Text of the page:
Visiting Wineries

The ’150 Wineries in 150 Days’ Tour

HDR of the shady porch at the Sharp Rock winery, overlooking their vineyards
Back Deck View (Sharp Rock Vineyards)

About the Photo:
This image was taken on the back porch outside the second-floor tasting room at Sharp Rock Vineyards on a very hot and bright day in July. I loved the wood tones inside the porch. The empty old wooden porch was beautiful and contrasty as it as lit by the sunlight washing in through the open side that overlooked vineyards, but the bright sunlight glare from outside made getting the right exposure a challenge. I decided to try a high dynamic range shot. I set the camera to auto-bracket a 9 EV range and fire continuously through the nine shots needed. Then I leaned back into the corner, braced my elbows on the walls to either side, framed and shot. Later I merged the images to HDR using Photomatix Pro. (PhotoShop CS5 has added a new “merge to HDR” function that also works well, but I still find that PhotoMatix Pro does a better, more thorough job and produces brighter, more saturated HDR images in many circumstances. For a really great tutorial on using PhotoMatix to produce HDR, see Trey Ratcliff’s site, Stuck in Customs.)

About the Wine Tour:
In early July Nancy and I began work on our new iPhone travel guide app, Virginia Wine In My Pocket. For our research, Nancy and I are trying to visit every winery in the Commonwealth of Virginia. This is a travel guide, not a wine critic’s guide, so wine festivals don’t count; we have to actually see and set foot in the winery and taste at least some of the wine on offer there. Just to make things fun, we also decided to set ourselves a deadline. When we started, there were a bit over 150 wineries in Virginia, so we gave ourselves 150 days to visit them all. It’s turning out to be a challenge. So far, Nancy tells me we’ve visited about 40 of them. Since we started this, it’s been all wineries, all the time: No time for photos or posts on any other subject.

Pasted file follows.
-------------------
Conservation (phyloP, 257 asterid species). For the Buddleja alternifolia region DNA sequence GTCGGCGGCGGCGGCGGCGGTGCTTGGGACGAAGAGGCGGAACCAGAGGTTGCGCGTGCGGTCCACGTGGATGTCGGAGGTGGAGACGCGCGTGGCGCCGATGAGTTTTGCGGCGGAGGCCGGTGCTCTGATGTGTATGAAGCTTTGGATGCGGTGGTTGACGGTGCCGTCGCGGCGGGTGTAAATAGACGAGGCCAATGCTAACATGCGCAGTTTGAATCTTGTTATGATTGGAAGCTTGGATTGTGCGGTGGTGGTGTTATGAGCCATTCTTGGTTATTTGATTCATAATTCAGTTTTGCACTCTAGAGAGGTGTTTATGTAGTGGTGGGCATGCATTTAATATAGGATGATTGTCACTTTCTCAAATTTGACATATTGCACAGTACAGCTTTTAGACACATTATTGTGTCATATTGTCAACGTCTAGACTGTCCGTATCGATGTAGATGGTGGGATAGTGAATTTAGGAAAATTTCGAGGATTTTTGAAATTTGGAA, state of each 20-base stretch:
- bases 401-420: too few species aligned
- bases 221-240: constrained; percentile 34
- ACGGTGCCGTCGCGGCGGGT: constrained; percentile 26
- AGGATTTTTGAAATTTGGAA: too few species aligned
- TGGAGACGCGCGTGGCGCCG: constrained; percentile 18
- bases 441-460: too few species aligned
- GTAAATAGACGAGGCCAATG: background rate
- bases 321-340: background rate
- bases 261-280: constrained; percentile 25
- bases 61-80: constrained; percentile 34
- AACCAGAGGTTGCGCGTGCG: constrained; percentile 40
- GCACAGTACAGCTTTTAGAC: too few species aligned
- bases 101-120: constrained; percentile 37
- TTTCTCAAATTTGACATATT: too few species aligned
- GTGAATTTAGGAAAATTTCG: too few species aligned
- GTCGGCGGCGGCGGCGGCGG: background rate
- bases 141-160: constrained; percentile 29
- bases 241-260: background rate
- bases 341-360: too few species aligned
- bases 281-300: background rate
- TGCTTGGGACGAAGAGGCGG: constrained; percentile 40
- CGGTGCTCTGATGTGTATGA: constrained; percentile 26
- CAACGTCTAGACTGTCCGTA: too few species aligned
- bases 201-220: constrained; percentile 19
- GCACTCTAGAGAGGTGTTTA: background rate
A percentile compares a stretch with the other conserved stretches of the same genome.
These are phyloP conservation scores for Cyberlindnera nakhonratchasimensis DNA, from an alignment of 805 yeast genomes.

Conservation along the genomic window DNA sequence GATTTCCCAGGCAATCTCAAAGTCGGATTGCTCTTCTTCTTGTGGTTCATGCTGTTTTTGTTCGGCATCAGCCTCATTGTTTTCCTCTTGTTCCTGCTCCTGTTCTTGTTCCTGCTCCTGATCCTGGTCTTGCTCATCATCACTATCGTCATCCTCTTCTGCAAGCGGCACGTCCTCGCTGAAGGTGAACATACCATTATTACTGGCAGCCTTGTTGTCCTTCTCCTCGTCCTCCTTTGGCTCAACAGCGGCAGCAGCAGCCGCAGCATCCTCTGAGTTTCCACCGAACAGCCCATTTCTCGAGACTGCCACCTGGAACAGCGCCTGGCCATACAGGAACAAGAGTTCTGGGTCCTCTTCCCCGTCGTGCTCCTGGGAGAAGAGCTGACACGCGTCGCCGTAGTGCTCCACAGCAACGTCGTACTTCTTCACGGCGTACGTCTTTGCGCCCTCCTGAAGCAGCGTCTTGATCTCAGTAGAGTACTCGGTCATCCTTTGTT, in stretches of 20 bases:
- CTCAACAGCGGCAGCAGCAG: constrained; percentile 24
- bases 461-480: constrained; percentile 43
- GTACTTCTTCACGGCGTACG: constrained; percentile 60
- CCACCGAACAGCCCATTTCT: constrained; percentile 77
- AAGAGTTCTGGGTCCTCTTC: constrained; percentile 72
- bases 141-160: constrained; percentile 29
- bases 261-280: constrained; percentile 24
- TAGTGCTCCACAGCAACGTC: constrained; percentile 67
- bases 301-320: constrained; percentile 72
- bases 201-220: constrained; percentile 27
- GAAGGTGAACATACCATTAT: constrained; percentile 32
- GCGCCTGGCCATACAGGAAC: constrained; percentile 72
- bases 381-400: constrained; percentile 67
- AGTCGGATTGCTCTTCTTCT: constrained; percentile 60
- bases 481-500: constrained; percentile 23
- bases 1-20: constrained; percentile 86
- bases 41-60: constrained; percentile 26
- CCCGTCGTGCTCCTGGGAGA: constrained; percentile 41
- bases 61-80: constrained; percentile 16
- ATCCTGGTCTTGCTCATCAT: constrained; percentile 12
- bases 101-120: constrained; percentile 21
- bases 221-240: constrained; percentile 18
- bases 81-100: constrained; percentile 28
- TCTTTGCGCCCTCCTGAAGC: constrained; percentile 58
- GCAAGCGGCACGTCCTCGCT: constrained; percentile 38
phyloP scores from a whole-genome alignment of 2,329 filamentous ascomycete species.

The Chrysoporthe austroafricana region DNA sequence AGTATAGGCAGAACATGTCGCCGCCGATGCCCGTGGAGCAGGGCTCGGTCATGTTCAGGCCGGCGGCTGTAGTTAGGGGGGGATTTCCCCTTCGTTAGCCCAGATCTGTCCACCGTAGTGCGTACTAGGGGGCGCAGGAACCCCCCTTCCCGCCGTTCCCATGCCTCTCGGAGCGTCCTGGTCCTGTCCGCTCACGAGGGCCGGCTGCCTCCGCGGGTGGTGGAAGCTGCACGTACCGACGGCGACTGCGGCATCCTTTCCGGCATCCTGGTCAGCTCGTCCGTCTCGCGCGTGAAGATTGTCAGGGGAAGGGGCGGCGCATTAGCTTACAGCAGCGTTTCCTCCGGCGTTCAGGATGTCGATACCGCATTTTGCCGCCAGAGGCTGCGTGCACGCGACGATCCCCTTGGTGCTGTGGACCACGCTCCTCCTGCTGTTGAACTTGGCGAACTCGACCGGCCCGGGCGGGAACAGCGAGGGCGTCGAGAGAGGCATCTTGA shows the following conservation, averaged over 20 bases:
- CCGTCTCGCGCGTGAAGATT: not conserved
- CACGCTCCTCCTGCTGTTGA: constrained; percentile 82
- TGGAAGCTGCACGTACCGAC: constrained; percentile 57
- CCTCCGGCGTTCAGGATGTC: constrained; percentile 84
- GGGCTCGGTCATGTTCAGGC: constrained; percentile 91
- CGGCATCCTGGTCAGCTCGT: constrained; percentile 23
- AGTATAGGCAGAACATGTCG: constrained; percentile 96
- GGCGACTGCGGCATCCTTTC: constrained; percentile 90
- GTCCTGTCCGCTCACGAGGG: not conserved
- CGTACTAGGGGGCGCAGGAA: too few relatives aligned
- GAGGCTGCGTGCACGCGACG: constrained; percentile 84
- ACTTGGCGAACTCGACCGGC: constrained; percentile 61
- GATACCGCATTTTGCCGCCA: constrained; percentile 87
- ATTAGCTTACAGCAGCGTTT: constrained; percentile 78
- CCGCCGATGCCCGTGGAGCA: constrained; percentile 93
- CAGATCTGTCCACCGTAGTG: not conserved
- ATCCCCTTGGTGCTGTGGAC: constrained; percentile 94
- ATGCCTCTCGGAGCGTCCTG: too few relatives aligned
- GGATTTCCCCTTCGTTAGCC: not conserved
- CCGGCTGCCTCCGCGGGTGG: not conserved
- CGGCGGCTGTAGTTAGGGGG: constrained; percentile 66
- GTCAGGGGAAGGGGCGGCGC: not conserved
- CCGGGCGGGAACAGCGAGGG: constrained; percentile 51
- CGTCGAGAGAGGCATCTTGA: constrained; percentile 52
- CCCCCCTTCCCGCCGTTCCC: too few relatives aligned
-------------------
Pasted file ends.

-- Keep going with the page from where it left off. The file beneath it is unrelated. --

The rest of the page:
As we travel about and visit Virginia wineries, we are not asking for favors or anything … we just show up during their visiting hours, ask for a tasting, and chat with whoever happens to be there at the time. Of course, I’m also usually shooting pictures like a manic tourist, so we do tend to attract a little attention from the staff at each winery; It must be awfully off-putting to have some shutterbug apparently more focused on taking pictures than on tasting the wine. Sometimes we are lucky enough to chat with the owner, and sometimes we just enjoy the company of whatever friendly staff happens to be around at the moment. So far, we have always enjoyed the nice staff and the wineries we’ve visited; we always have a great chat and enjoy our time. Our experience with owners is nowhere near so consistent. Most of the owners we meet are wonderful, kind, and interested in our project. Sometimes they let us taste additional wines; a few have gone so far as to spend hours with us, showing us the property and discussing what they are doing and why. Nobody has ever turned us away or refused permission to take pictures for our App.

Rarely, we come across an owner who is positively rude or secretive about their wines and winery. I never understand that attitude: I can’t imagine why someone would put themselves into daily contact with the public if they basically don’t trust or like their customers. Why not just hire some nice young person to be nice to the visitors, if one can’t find it in oneself to be nice? But then, I guess sometimes they have good cause. Just for myself, I doubt very much I would like to run a winery; especially on weekends there are thousands of visitors and many of them are just out to drink wine or party. We have also seen a number of self-proclaimed “wine bloggers.” Since it really doesn’t take a lot to print some “business cards” on your computer and then claim to “review” wines on a free blog, lots of people seem to do it. I hope most are not actually trying to get free stuff or special consideration based on their supposed expertise; alas, I suspect many are. I guess I can see why some owners might view bloggers with suspicion.

But that’s not us. Nancy and I do not review wine. We report on what there is to do and what it is like to visit the winery. We’re building a TRAVEL guide.

(Nikon D700 with Nikkor 24-70mm 1:3.5-5.6 G zoom at 24mm, HDR processed from nine images shot at f/4.5, 1/30 second shutter, ISO variable from 200 to 1400 for exposure compensation of -4EV to +4EV across nine individual shots.)
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